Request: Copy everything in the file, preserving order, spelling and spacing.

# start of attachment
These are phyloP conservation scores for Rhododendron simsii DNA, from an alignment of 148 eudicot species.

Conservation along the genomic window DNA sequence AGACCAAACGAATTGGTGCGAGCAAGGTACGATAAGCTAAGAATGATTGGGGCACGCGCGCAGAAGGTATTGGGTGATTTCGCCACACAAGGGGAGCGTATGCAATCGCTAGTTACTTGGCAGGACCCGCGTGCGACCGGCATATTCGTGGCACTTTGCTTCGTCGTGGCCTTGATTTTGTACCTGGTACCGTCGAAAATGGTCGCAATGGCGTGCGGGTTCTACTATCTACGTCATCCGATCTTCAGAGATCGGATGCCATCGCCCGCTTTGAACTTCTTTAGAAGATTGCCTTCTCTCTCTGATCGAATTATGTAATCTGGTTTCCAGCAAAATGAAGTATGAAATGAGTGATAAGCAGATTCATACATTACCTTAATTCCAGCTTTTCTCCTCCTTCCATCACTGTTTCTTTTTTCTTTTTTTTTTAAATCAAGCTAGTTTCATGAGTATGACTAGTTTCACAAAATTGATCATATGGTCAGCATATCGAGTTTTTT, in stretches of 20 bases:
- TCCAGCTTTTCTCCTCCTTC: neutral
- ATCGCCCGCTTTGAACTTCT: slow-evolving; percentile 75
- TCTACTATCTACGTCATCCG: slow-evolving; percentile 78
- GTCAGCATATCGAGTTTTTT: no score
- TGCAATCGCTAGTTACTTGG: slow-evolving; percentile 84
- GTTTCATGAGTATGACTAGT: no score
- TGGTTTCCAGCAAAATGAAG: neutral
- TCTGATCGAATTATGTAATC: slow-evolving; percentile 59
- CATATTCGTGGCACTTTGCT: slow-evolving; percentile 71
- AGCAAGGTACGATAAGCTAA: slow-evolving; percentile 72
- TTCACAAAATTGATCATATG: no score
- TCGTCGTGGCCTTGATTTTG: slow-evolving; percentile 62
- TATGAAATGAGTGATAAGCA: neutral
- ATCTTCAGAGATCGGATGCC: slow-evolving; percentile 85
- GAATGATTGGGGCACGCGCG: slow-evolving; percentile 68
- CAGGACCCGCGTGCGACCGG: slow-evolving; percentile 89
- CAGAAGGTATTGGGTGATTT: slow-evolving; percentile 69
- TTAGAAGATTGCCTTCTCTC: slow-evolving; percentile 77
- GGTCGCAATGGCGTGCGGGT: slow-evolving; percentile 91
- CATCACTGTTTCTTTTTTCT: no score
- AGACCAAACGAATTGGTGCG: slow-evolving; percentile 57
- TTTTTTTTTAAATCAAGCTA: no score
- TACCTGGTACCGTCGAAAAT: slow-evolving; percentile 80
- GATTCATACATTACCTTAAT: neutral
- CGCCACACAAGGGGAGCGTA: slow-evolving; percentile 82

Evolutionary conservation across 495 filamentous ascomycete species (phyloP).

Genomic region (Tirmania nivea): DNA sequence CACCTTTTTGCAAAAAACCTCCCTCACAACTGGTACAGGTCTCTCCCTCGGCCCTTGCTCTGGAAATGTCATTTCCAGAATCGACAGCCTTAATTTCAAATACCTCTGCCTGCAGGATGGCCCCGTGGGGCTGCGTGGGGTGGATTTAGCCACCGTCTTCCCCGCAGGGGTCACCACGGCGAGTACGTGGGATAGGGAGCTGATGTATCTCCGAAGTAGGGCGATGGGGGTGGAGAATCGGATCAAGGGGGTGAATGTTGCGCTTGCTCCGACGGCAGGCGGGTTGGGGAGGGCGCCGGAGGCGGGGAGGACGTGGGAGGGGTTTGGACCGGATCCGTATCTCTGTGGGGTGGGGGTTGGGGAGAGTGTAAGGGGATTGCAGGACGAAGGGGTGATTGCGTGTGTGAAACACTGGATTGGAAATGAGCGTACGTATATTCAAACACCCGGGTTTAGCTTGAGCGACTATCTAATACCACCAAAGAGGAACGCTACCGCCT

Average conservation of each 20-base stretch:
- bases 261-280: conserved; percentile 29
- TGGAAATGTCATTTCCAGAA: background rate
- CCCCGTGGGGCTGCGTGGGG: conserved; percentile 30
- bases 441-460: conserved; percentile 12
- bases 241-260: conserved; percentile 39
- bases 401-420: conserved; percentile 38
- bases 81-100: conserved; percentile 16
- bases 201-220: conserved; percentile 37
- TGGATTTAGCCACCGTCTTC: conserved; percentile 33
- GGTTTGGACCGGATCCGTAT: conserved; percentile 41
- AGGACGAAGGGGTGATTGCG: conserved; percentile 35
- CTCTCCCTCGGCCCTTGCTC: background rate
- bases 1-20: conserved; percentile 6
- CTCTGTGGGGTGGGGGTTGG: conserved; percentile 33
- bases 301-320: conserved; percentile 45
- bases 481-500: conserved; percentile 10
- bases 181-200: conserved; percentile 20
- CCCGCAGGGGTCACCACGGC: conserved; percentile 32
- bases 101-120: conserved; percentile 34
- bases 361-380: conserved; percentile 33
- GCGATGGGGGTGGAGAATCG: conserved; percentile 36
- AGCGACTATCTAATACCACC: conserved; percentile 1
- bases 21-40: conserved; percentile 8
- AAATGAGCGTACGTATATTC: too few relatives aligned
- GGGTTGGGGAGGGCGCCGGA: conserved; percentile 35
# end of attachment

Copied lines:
These are phyloP conservation scores for Rhododendron simsii DNA, from an alignment of 148 eudicot species.

Conservation along the genomic window DNA sequence AGACCAAACGAATTGGTGCGAGCAAGGTACGATAAGCTAAGAATGATTGGGGCACGCGCGCAGAAGGTATTGGGTGATTTCGCCACACAAGGGGAGCGTATGCAATCGCTAGTTACTTGGCAGGACCCGCGTGCGACCGGCATATTCGTGGCACTTTGCTTCGTCGTGGCCTTGATTTTGTACCTGGTACCGTCGAAAATGGTCGCAATGGCGTGCGGGTTCTACTATCTACGTCATCCGATCTTCAGAGATCGGATGCCATCGCCCGCTTTGAACTTCTTTAGAAGATTGCCTTCTCTCTCTGATCGAATTATGTAATCTGGTTTCCAGCAAAATGAAGTATGAAATGAGTGATAAGCAGATTCATACATTACCTTAATTCCAGCTTTTCTCCTCCTTCCATCACTGTTTCTTTTTTCTTTTTTTTTTAAATCAAGCTAGTTTCATGAGTATGACTAGTTTCACAAAATTGATCATATGGTCAGCATATCGAGTTTTTT, in stretches of 20 bases:
- TCCAGCTTTTCTCCTCCTTC: neutral
- ATCGCCCGCTTTGAACTTCT: slow-evolving; percentile 75
- TCTACTATCTACGTCATCCG: slow-evolving; percentile 78
- GTCAGCATATCGAGTTTTTT: no score
- TGCAATCGCTAGTTACTTGG: slow-evolving; percentile 84
- GTTTCATGAGTATGACTAGT: no score
- TGGTTTCCAGCAAAATGAAG: neutral
- TCTGATCGAATTATGTAATC: slow-evolving; percentile 59
- CATATTCGTGGCACTTTGCT: slow-evolving; percentile 71
- AGCAAGGTACGATAAGCTAA: slow-evolving; percentile 72
- TTCACAAAATTGATCATATG: no score
- TCGTCGTGGCCTTGATTTTG: slow-evolving; percentile 62
- TATGAAATGAGTGATAAGCA: neutral
- ATCTTCAGAGATCGGATGCC: slow-evolving; percentile 85
- GAATGATTGGGGCACGCGCG: slow-evolving; percentile 68
- CAGGACCCGCGTGCGACCGG: slow-evolving; percentile 89
- CAGAAGGTATTGGGTGATTT: slow-evolving; percentile 69
- TTAGAAGATTGCCTTCTCTC: slow-evolving; percentile 77
- GGTCGCAATGGCGTGCGGGT: slow-evolving; percentile 91
- CATCACTGTTTCTTTTTTCT: no score
- AGACCAAACGAATTGGTGCG: slow-evolving; percentile 57
- TTTTTTTTTAAATCAAGCTA: no score
- TACCTGGTACCGTCGAAAAT: slow-evolving; percentile 80
- GATTCATACATTACCTTAAT: neutral
- CGCCACACAAGGGGAGCGTA: slow-evolving; percentile 82

Evolutionary conservation across 495 filamentous ascomycete species (phyloP).

Genomic region (Tirmania nivea): DNA sequence CACCTTTTTGCAAAAAACCTCCCTCACAACTGGTACAGGTCTCTCCCTCGGCCCTTGCTCTGGAAATGTCATTTCCAGAATCGACAGCCTTAATTTCAAATACCTCTGCCTGCAGGATGGCCCCGTGGGGCTGCGTGGGGTGGATTTAGCCACCGTCTTCCCCGCAGGGGTCACCACGGCGAGTACGTGGGATAGGGAGCTGATGTATCTCCGAAGTAGGGCGATGGGGGTGGAGAATCGGATCAAGGGGGTGAATGTTGCGCTTGCTCCGACGGCAGGCGGGTTGGGGAGGGCGCCGGAGGCGGGGAGGACGTGGGAGGGGTTTGGACCGGATCCGTATCTCTGTGGGGTGGGGGTTGGGGAGAGTGTAAGGGGATTGCAGGACGAAGGGGTGATTGCGTGTGTGAAACACTGGATTGGAAATGAGCGTACGTATATTCAAACACCCGGGTTTAGCTTGAGCGACTATCTAATACCACCAAAGAGGAACGCTACCGCCT

Average conservation of each 20-base stretch:
- bases 261-280: conserved; percentile 29
- TGGAAATGTCATTTCCAGAA: background rate
- CCCCGTGGGGCTGCGTGGGG: conserved; percentile 30
- bases 441-460: conserved; percentile 12
- bases 241-260: conserved; percentile 39
- bases 401-420: conserved; percentile 38
- bases 81-100: conserved; percentile 16
- bases 201-220: conserved; percentile 37
- TGGATTTAGCCACCGTCTTC: conserved; percentile 33
- GGTTTGGACCGGATCCGTAT: conserved; percentile 41
- AGGACGAAGGGGTGATTGCG: conserved; percentile 35
- CTCTCCCTCGGCCCTTGCTC: background rate
- bases 1-20: conserved; percentile 6
- CTCTGTGGGGTGGGGGTTGG: conserved; percentile 33
- bases 301-320: conserved; percentile 45
- bases 481-500: conserved; percentile 10
- bases 181-200: conserved; percentile 20
- CCCGCAGGGGTCACCACGGC: conserved; percentile 32
- bases 101-120: conserved; percentile 34
- bases 361-380: conserved; percentile 33
- GCGATGGGGGTGGAGAATCG: conserved; percentile 36
- AGCGACTATCTAATACCACC: conserved; percentile 1
- bases 21-40: conserved; percentile 8
- AAATGAGCGTACGTATATTC: too few relatives aligned
- GGGTTGGGGAGGGCGCCGGA: conserved; percentile 35